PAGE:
Pictured: The tragic wife gunned down in spa massacre by husband who shot three dead before turning the gun on himself

This is the smiling face of Zina Haughton, pictured for the first time since she was gunned down by her estranged husband on Sunday.

Ms Haughton was among three women killed by 45-year-old Radcliffe Haughton during his terrifying shooting spree at a day spa in Brookfield, Wisconsin.

He opened fire days after his wife was granted a restraining order preventing him from going near her, having taken to Facebook to appeal for help in escaping the state.

Four other victims, all female, were shot before Haughton turned the gun on himself. Their injuries are not believed to be life-threatening.

Tragic: Zina Haughton was among those shot dead by her estranged husband on Sunday at the spa where she worked

Tragic: Zina Haughton was among those shot dead by her estranged husband on Sunday at the spa where she worked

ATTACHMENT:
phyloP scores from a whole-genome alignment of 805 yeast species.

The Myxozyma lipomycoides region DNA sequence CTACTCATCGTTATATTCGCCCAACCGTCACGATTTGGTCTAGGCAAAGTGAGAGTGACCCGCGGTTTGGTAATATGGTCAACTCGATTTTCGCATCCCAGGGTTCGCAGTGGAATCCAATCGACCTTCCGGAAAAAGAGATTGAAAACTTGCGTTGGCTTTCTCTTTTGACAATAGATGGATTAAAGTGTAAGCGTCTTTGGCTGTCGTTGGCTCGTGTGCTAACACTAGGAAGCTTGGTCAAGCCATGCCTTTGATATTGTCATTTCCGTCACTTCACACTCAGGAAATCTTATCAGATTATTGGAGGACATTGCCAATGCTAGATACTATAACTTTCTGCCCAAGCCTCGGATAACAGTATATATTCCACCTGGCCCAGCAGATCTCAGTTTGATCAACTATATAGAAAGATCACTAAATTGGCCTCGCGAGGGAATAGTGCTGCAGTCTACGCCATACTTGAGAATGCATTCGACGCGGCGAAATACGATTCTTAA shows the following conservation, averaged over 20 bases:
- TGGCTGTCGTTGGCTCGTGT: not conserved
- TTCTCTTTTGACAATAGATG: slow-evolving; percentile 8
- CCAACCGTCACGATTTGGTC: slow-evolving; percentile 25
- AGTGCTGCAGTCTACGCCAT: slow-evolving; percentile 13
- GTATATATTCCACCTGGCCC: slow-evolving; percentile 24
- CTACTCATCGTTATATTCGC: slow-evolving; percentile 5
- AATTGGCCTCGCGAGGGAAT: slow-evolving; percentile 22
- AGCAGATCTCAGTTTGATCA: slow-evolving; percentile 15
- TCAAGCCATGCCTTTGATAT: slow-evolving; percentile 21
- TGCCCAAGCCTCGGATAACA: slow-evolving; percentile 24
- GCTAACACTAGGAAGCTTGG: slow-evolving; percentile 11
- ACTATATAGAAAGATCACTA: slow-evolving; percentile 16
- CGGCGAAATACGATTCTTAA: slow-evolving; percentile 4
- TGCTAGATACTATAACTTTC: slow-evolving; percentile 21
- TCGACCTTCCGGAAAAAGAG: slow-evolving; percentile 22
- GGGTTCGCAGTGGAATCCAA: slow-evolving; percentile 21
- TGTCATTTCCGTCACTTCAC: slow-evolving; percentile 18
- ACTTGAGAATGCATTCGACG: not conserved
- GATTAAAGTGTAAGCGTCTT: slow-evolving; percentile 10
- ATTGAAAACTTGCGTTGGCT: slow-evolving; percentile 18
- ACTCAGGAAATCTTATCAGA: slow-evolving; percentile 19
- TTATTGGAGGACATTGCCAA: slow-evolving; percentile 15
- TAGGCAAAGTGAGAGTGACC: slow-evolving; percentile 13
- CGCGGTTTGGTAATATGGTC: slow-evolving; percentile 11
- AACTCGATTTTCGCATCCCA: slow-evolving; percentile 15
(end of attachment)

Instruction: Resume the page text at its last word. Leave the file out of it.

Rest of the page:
Haughton was targeting his estranged wife when he arrived at the spa at around 11am.

Court records show that a judge issued a order of protection against Haughton just three days ago on October 18, hinting that there was a credible threat against her.

Under that order, Haughton was prohibited from owning a firearm.

It was filed after an October 4 incident at the salon, where Mrs Haughton worked as a hair stylist, when the enraged 45-year-old slashed his wife’s tires in the parking lot.

Suicidal: Haughton shot himself dead after going on his terrifying shooting spree

Suicidal: Haughton shot himself dead after going on his terrifying shooting spree

Suicidal: Haughton shot himself dead after going on his terrifying shooting spree

Haughton’s two daughters – one of which was believed to have been at the salon at the time of the shooting – were found by police and are safe, according to Brown Deer police chief Steven Rinzel.

Chief Rinzel said that his department was familiar with Haughton – most recently on a domestic violence investigation at the home, which resulted in Haughton’s arrest.

On his Facebook page Haughton wrote about a pressing need to leave his home in Wisconsin.